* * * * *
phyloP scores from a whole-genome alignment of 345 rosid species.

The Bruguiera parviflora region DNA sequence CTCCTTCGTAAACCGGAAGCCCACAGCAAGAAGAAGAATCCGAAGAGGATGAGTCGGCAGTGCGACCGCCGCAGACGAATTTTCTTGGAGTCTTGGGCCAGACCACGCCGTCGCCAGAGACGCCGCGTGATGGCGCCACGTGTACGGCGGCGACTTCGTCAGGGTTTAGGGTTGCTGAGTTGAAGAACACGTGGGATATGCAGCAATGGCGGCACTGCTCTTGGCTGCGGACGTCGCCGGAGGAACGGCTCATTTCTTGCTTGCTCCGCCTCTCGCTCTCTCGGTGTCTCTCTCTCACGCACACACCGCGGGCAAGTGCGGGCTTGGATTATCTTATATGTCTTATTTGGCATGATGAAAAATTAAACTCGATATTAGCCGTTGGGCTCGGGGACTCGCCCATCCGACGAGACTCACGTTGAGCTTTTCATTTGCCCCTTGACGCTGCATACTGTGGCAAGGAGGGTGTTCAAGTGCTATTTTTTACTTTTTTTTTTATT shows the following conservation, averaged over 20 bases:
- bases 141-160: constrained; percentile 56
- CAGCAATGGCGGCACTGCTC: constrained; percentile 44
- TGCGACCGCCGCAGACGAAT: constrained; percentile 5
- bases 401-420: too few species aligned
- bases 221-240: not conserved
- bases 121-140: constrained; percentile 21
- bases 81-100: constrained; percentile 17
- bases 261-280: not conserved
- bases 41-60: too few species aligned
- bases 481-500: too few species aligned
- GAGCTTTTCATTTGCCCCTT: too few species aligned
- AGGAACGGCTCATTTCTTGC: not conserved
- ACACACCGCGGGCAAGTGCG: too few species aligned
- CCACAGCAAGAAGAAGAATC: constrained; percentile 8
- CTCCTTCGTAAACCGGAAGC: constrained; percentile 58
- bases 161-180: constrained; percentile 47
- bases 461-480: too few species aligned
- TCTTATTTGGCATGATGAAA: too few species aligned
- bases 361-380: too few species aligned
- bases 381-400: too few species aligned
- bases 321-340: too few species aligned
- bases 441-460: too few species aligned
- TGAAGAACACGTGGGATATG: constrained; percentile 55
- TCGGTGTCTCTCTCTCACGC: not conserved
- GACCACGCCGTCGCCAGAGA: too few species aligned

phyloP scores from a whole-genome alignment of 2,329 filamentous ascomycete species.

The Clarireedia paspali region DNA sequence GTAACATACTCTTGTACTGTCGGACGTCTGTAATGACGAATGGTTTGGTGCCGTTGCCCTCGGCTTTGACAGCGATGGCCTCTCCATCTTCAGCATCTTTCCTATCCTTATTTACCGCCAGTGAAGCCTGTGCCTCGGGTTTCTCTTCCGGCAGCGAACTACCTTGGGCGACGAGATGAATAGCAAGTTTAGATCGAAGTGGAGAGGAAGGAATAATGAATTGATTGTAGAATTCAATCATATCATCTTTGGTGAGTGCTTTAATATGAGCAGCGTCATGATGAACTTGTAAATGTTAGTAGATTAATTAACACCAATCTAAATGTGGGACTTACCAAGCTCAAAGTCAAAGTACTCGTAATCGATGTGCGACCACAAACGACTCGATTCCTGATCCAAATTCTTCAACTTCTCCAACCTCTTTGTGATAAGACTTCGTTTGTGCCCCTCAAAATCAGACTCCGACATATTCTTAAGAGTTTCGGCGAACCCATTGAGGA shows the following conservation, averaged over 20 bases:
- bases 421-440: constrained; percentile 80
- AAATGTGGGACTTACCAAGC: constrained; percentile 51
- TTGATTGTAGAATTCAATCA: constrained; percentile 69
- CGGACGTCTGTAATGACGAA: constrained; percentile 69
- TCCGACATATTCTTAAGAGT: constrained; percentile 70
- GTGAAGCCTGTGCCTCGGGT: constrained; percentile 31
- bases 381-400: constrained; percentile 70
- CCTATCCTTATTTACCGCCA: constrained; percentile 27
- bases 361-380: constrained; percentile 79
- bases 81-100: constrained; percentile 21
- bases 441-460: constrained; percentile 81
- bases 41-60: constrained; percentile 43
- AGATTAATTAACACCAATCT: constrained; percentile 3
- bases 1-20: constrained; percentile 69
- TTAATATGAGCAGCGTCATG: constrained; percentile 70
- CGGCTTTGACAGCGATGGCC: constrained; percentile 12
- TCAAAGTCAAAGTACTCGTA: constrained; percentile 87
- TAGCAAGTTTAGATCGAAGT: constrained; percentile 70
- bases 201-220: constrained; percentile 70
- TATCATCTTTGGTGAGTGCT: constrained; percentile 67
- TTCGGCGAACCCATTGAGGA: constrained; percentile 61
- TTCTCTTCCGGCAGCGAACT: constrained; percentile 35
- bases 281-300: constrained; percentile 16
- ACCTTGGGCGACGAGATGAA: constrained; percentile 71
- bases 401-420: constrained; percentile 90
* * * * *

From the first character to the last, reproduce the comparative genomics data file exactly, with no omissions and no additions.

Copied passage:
phyloP scores from a whole-genome alignment of 345 rosid species.

The Bruguiera parviflora region DNA sequence CTCCTTCGTAAACCGGAAGCCCACAGCAAGAAGAAGAATCCGAAGAGGATGAGTCGGCAGTGCGACCGCCGCAGACGAATTTTCTTGGAGTCTTGGGCCAGACCACGCCGTCGCCAGAGACGCCGCGTGATGGCGCCACGTGTACGGCGGCGACTTCGTCAGGGTTTAGGGTTGCTGAGTTGAAGAACACGTGGGATATGCAGCAATGGCGGCACTGCTCTTGGCTGCGGACGTCGCCGGAGGAACGGCTCATTTCTTGCTTGCTCCGCCTCTCGCTCTCTCGGTGTCTCTCTCTCACGCACACACCGCGGGCAAGTGCGGGCTTGGATTATCTTATATGTCTTATTTGGCATGATGAAAAATTAAACTCGATATTAGCCGTTGGGCTCGGGGACTCGCCCATCCGACGAGACTCACGTTGAGCTTTTCATTTGCCCCTTGACGCTGCATACTGTGGCAAGGAGGGTGTTCAAGTGCTATTTTTTACTTTTTTTTTTATT shows the following conservation, averaged over 20 bases:
- bases 141-160: constrained; percentile 56
- CAGCAATGGCGGCACTGCTC: constrained; percentile 44
- TGCGACCGCCGCAGACGAAT: constrained; percentile 5
- bases 401-420: too few species aligned
- bases 221-240: not conserved
- bases 121-140: constrained; percentile 21
- bases 81-100: constrained; percentile 17
- bases 261-280: not conserved
- bases 41-60: too few species aligned
- bases 481-500: too few species aligned
- GAGCTTTTCATTTGCCCCTT: too few species aligned
- AGGAACGGCTCATTTCTTGC: not conserved
- ACACACCGCGGGCAAGTGCG: too few species aligned
- CCACAGCAAGAAGAAGAATC: constrained; percentile 8
- CTCCTTCGTAAACCGGAAGC: constrained; percentile 58
- bases 161-180: constrained; percentile 47
- bases 461-480: too few species aligned
- TCTTATTTGGCATGATGAAA: too few species aligned
- bases 361-380: too few species aligned
- bases 381-400: too few species aligned
- bases 321-340: too few species aligned
- bases 441-460: too few species aligned
- TGAAGAACACGTGGGATATG: constrained; percentile 55
- TCGGTGTCTCTCTCTCACGC: not conserved
- GACCACGCCGTCGCCAGAGA: too few species aligned

phyloP scores from a whole-genome alignment of 2,329 filamentous ascomycete species.

The Clarireedia paspali region DNA sequence GTAACATACTCTTGTACTGTCGGACGTCTGTAATGACGAATGGTTTGGTGCCGTTGCCCTCGGCTTTGACAGCGATGGCCTCTCCATCTTCAGCATCTTTCCTATCCTTATTTACCGCCAGTGAAGCCTGTGCCTCGGGTTTCTCTTCCGGCAGCGAACTACCTTGGGCGACGAGATGAATAGCAAGTTTAGATCGAAGTGGAGAGGAAGGAATAATGAATTGATTGTAGAATTCAATCATATCATCTTTGGTGAGTGCTTTAATATGAGCAGCGTCATGATGAACTTGTAAATGTTAGTAGATTAATTAACACCAATCTAAATGTGGGACTTACCAAGCTCAAAGTCAAAGTACTCGTAATCGATGTGCGACCACAAACGACTCGATTCCTGATCCAAATTCTTCAACTTCTCCAACCTCTTTGTGATAAGACTTCGTTTGTGCCCCTCAAAATCAGACTCCGACATATTCTTAAGAGTTTCGGCGAACCCATTGAGGA shows the following conservation, averaged over 20 bases:
- bases 421-440: constrained; percentile 80
- AAATGTGGGACTTACCAAGC: constrained; percentile 51
- TTGATTGTAGAATTCAATCA: constrained; percentile 69
- CGGACGTCTGTAATGACGAA: constrained; percentile 69
- TCCGACATATTCTTAAGAGT: constrained; percentile 70
- GTGAAGCCTGTGCCTCGGGT: constrained; percentile 31
- bases 381-400: constrained; percentile 70
- CCTATCCTTATTTACCGCCA: constrained; percentile 27
- bases 361-380: constrained; percentile 79
- bases 81-100: constrained; percentile 21
- bases 441-460: constrained; percentile 81
- bases 41-60: constrained; percentile 43
- AGATTAATTAACACCAATCT: constrained; percentile 3
- bases 1-20: constrained; percentile 69
- TTAATATGAGCAGCGTCATG: constrained; percentile 70
- CGGCTTTGACAGCGATGGCC: constrained; percentile 12
- TCAAAGTCAAAGTACTCGTA: constrained; percentile 87
- TAGCAAGTTTAGATCGAAGT: constrained; percentile 70
- bases 201-220: constrained; percentile 70
- TATCATCTTTGGTGAGTGCT: constrained; percentile 67
- TTCGGCGAACCCATTGAGGA: constrained; percentile 61
- TTCTCTTCCGGCAGCGAACT: constrained; percentile 35
- bases 281-300: constrained; percentile 16
- ACCTTGGGCGACGAGATGAA: constrained; percentile 71
- bases 401-420: constrained; percentile 90